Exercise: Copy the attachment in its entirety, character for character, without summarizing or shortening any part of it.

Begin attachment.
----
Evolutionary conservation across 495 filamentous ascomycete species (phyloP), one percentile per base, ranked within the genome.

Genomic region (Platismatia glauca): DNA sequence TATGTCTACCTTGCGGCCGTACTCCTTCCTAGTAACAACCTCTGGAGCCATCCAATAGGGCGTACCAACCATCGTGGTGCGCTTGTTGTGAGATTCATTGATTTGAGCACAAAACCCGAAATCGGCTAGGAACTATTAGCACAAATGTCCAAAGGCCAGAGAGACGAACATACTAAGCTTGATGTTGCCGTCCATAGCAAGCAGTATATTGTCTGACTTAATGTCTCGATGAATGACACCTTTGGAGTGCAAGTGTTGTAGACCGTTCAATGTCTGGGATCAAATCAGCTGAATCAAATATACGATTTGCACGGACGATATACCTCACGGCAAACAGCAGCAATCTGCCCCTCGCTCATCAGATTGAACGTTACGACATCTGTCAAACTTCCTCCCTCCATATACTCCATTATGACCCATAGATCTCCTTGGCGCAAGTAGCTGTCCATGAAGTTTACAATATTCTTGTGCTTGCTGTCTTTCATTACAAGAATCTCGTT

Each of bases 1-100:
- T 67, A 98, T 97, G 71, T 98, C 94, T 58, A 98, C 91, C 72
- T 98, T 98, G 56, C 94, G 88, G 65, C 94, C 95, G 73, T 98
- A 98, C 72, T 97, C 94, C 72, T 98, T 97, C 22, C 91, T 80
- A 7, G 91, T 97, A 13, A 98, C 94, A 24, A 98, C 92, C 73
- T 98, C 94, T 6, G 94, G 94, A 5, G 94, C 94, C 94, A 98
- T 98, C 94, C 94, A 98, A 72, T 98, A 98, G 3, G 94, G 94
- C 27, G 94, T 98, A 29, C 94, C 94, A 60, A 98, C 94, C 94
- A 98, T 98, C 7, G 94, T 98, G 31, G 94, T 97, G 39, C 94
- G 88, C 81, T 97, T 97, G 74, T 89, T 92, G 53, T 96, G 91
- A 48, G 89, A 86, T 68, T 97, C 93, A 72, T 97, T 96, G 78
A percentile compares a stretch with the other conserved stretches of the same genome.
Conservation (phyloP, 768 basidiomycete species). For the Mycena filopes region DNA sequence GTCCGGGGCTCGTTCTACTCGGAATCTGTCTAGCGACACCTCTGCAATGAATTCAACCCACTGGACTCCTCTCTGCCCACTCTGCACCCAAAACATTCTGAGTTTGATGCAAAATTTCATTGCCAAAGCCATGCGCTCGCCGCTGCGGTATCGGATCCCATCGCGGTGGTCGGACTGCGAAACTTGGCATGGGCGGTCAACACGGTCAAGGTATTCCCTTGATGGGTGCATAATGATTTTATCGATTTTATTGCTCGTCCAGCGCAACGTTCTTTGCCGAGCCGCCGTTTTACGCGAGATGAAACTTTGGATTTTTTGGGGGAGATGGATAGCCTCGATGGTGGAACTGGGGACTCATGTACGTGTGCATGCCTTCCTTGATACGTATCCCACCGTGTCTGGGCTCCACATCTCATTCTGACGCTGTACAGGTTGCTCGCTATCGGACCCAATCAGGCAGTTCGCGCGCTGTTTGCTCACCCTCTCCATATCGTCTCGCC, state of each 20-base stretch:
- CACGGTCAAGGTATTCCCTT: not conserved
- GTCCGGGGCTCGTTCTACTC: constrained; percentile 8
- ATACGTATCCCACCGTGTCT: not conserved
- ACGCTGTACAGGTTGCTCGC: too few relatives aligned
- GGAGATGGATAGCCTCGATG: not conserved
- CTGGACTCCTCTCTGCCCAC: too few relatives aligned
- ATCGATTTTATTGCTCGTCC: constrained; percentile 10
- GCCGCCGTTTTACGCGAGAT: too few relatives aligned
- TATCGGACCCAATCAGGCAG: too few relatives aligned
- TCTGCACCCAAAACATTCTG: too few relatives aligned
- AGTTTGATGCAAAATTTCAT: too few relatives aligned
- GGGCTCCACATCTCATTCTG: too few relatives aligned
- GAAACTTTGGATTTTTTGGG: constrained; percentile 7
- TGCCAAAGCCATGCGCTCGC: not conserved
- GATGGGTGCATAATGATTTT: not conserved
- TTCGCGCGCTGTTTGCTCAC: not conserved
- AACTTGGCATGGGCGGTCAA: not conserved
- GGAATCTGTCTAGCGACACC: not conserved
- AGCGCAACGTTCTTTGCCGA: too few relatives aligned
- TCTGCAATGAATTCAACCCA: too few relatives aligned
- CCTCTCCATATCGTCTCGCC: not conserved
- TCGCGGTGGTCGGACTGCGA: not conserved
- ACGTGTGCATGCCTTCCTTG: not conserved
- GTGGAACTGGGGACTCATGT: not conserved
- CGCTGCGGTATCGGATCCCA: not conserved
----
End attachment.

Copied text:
Evolutionary conservation across 495 filamentous ascomycete species (phyloP), one percentile per base, ranked within the genome.

Genomic region (Platismatia glauca): DNA sequence TATGTCTACCTTGCGGCCGTACTCCTTCCTAGTAACAACCTCTGGAGCCATCCAATAGGGCGTACCAACCATCGTGGTGCGCTTGTTGTGAGATTCATTGATTTGAGCACAAAACCCGAAATCGGCTAGGAACTATTAGCACAAATGTCCAAAGGCCAGAGAGACGAACATACTAAGCTTGATGTTGCCGTCCATAGCAAGCAGTATATTGTCTGACTTAATGTCTCGATGAATGACACCTTTGGAGTGCAAGTGTTGTAGACCGTTCAATGTCTGGGATCAAATCAGCTGAATCAAATATACGATTTGCACGGACGATATACCTCACGGCAAACAGCAGCAATCTGCCCCTCGCTCATCAGATTGAACGTTACGACATCTGTCAAACTTCCTCCCTCCATATACTCCATTATGACCCATAGATCTCCTTGGCGCAAGTAGCTGTCCATGAAGTTTACAATATTCTTGTGCTTGCTGTCTTTCATTACAAGAATCTCGTT

Each of bases 1-100:
- T 67, A 98, T 97, G 71, T 98, C 94, T 58, A 98, C 91, C 72
- T 98, T 98, G 56, C 94, G 88, G 65, C 94, C 95, G 73, T 98
- A 98, C 72, T 97, C 94, C 72, T 98, T 97, C 22, C 91, T 80
- A 7, G 91, T 97, A 13, A 98, C 94, A 24, A 98, C 92, C 73
- T 98, C 94, T 6, G 94, G 94, A 5, G 94, C 94, C 94, A 98
- T 98, C 94, C 94, A 98, A 72, T 98, A 98, G 3, G 94, G 94
- C 27, G 94, T 98, A 29, C 94, C 94, A 60, A 98, C 94, C 94
- A 98, T 98, C 7, G 94, T 98, G 31, G 94, T 97, G 39, C 94
- G 88, C 81, T 97, T 97, G 74, T 89, T 92, G 53, T 96, G 91
- A 48, G 89, A 86, T 68, T 97, C 93, A 72, T 97, T 96, G 78
A percentile compares a stretch with the other conserved stretches of the same genome.
Conservation (phyloP, 768 basidiomycete species). For the Mycena filopes region DNA sequence GTCCGGGGCTCGTTCTACTCGGAATCTGTCTAGCGACACCTCTGCAATGAATTCAACCCACTGGACTCCTCTCTGCCCACTCTGCACCCAAAACATTCTGAGTTTGATGCAAAATTTCATTGCCAAAGCCATGCGCTCGCCGCTGCGGTATCGGATCCCATCGCGGTGGTCGGACTGCGAAACTTGGCATGGGCGGTCAACACGGTCAAGGTATTCCCTTGATGGGTGCATAATGATTTTATCGATTTTATTGCTCGTCCAGCGCAACGTTCTTTGCCGAGCCGCCGTTTTACGCGAGATGAAACTTTGGATTTTTTGGGGGAGATGGATAGCCTCGATGGTGGAACTGGGGACTCATGTACGTGTGCATGCCTTCCTTGATACGTATCCCACCGTGTCTGGGCTCCACATCTCATTCTGACGCTGTACAGGTTGCTCGCTATCGGACCCAATCAGGCAGTTCGCGCGCTGTTTGCTCACCCTCTCCATATCGTCTCGCC, state of each 20-base stretch:
- CACGGTCAAGGTATTCCCTT: not conserved
- GTCCGGGGCTCGTTCTACTC: constrained; percentile 8
- ATACGTATCCCACCGTGTCT: not conserved
- ACGCTGTACAGGTTGCTCGC: too few relatives aligned
- GGAGATGGATAGCCTCGATG: not conserved
- CTGGACTCCTCTCTGCCCAC: too few relatives aligned
- ATCGATTTTATTGCTCGTCC: constrained; percentile 10
- GCCGCCGTTTTACGCGAGAT: too few relatives aligned
- TATCGGACCCAATCAGGCAG: too few relatives aligned
- TCTGCACCCAAAACATTCTG: too few relatives aligned
- AGTTTGATGCAAAATTTCAT: too few relatives aligned
- GGGCTCCACATCTCATTCTG: too few relatives aligned
- GAAACTTTGGATTTTTTGGG: constrained; percentile 7
- TGCCAAAGCCATGCGCTCGC: not conserved
- GATGGGTGCATAATGATTTT: not conserved
- TTCGCGCGCTGTTTGCTCAC: not conserved
- AACTTGGCATGGGCGGTCAA: not conserved
- GGAATCTGTCTAGCGACACC: not conserved
- AGCGCAACGTTCTTTGCCGA: too few relatives aligned
- TCTGCAATGAATTCAACCCA: too few relatives aligned
- CCTCTCCATATCGTCTCGCC: not conserved
- TCGCGGTGGTCGGACTGCGA: not conserved
- ACGTGTGCATGCCTTCCTTG: not conserved
- GTGGAACTGGGGACTCATGT: not conserved
- CGCTGCGGTATCGGATCCCA: not conserved